A technique called vacuum metal deposition (VMD) currently uses gold and zinc to recover fingerprints on items such as glass and plastics. VMD is not a new method of of developing latent prints. Not at all. In fact, it’s been around since the 1970’s. However, its latest use has generated quite a bit of buzz among the fingerprint experts and the law enforcement officials charged with locating criminals.
Now, using VMD, experts are finally able to locate and recover fingerprints from fabrics. And the process is relatively simple. The fabric is placed inside a vacuum chamber where gold is heated to the point of evaporation and then the pressure is reduced, which spreads a very thin film over the material. Then, zinc is heated and attaches to the gold, BUT only in the spots where there are NO fingerprint ridges. What’s left behind is clear fingerprint ridges showing through as fabric. The spaces between the ridges show as a grayish zinc color.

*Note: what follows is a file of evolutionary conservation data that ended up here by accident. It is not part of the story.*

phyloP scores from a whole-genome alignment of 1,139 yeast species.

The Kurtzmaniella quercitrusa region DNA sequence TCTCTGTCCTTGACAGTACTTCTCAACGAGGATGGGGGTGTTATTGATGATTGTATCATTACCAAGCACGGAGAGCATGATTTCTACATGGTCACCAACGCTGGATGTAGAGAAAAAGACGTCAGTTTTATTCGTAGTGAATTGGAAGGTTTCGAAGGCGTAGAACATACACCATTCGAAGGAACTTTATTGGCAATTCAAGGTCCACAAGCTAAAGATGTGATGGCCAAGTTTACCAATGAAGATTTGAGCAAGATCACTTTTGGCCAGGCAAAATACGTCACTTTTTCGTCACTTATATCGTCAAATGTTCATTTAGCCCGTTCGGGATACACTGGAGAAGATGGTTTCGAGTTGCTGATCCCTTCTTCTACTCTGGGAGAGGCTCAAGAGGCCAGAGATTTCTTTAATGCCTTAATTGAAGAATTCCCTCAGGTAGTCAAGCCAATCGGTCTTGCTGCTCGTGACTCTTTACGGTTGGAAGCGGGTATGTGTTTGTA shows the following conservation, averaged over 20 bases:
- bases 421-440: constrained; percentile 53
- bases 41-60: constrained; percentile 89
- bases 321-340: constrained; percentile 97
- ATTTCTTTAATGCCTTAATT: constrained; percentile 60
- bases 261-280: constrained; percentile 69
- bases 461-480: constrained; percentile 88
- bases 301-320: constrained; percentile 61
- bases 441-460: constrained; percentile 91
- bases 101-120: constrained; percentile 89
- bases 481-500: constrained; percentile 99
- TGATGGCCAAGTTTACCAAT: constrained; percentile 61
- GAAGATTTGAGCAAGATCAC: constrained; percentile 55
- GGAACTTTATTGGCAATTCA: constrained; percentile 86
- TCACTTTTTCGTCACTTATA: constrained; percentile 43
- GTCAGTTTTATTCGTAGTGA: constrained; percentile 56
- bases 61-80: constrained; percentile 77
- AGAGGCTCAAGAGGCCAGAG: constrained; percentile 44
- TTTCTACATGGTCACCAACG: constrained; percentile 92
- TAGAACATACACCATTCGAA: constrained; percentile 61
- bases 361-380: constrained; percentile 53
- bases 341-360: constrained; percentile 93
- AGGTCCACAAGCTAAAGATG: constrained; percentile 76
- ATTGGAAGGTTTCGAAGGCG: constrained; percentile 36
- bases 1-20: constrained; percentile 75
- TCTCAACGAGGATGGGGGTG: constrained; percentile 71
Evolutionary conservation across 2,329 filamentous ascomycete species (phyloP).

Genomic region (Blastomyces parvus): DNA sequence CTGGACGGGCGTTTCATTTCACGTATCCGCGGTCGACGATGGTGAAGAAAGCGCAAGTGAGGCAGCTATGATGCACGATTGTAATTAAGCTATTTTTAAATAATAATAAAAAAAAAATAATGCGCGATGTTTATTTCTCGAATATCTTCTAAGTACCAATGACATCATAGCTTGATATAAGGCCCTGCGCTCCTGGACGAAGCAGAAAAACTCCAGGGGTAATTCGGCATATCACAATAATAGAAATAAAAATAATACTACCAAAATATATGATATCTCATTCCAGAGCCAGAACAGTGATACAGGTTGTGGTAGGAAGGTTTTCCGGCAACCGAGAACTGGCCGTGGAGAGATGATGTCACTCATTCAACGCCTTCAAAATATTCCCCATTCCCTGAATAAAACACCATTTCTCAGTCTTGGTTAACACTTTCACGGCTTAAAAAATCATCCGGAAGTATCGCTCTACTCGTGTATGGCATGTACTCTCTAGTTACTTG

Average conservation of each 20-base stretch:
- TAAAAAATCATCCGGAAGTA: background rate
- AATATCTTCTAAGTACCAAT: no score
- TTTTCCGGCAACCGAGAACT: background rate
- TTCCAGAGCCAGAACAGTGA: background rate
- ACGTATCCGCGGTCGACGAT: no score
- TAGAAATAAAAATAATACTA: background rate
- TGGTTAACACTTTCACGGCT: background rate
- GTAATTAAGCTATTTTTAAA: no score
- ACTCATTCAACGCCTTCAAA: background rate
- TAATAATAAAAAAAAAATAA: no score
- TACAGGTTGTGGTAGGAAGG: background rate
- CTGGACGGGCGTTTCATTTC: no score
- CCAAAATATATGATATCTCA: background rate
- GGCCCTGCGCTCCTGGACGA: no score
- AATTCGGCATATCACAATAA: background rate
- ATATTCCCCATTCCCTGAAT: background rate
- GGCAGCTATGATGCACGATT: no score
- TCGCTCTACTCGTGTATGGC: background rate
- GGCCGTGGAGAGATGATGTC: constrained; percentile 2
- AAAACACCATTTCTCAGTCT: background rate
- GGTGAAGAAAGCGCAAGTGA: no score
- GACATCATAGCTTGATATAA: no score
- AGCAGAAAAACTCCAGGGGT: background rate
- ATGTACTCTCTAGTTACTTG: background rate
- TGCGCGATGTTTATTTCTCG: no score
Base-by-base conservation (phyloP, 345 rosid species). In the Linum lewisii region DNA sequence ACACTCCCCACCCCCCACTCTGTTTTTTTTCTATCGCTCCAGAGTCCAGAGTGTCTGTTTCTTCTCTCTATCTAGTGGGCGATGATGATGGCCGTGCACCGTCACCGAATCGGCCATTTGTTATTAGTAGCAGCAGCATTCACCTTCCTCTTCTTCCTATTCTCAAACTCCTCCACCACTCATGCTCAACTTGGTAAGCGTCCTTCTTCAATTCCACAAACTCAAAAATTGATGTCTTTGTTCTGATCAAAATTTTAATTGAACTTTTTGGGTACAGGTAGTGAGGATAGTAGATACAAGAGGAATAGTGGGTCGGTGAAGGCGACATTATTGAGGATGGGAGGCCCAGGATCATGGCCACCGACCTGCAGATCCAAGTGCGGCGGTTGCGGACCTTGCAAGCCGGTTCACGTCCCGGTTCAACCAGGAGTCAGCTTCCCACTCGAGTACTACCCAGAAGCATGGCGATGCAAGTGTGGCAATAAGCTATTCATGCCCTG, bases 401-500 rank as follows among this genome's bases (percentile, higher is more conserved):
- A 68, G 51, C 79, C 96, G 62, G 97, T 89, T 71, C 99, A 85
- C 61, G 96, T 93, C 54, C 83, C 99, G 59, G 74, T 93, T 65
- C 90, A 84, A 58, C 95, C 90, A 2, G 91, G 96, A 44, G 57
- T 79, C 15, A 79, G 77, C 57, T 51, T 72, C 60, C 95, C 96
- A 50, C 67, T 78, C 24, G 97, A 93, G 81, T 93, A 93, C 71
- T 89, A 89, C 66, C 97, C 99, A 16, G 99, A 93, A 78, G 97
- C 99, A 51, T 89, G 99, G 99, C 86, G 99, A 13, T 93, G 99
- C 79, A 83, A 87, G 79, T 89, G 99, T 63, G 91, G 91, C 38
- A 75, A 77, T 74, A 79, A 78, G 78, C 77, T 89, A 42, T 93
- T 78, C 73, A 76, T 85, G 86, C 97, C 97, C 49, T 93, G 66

Toronto police lab technician places item in a VMD chamber
Fingerprints recovered using VMD are photographed, not lifted.
Of course, a fingerprint itself a valuable tool for identification of criminals. But think about how valuable it could be in the case of a victim who police believed jumped to his death from the balcony of a 20-story building. But when scientists run the victim’s clothing through VMD testing, they discover a pair of hand prints on the back of his shirt. Clearly, the presence of those prints would indicate someone had pushed the victim off the balcony. Then, instead of working a suicide case, detectives would then have a murder to solve.
The best types of fabric for turning up positive results are polyester, silk, and nylon.
Another advantage of using VMD is that it can detect prints on items that were previously immersed in water.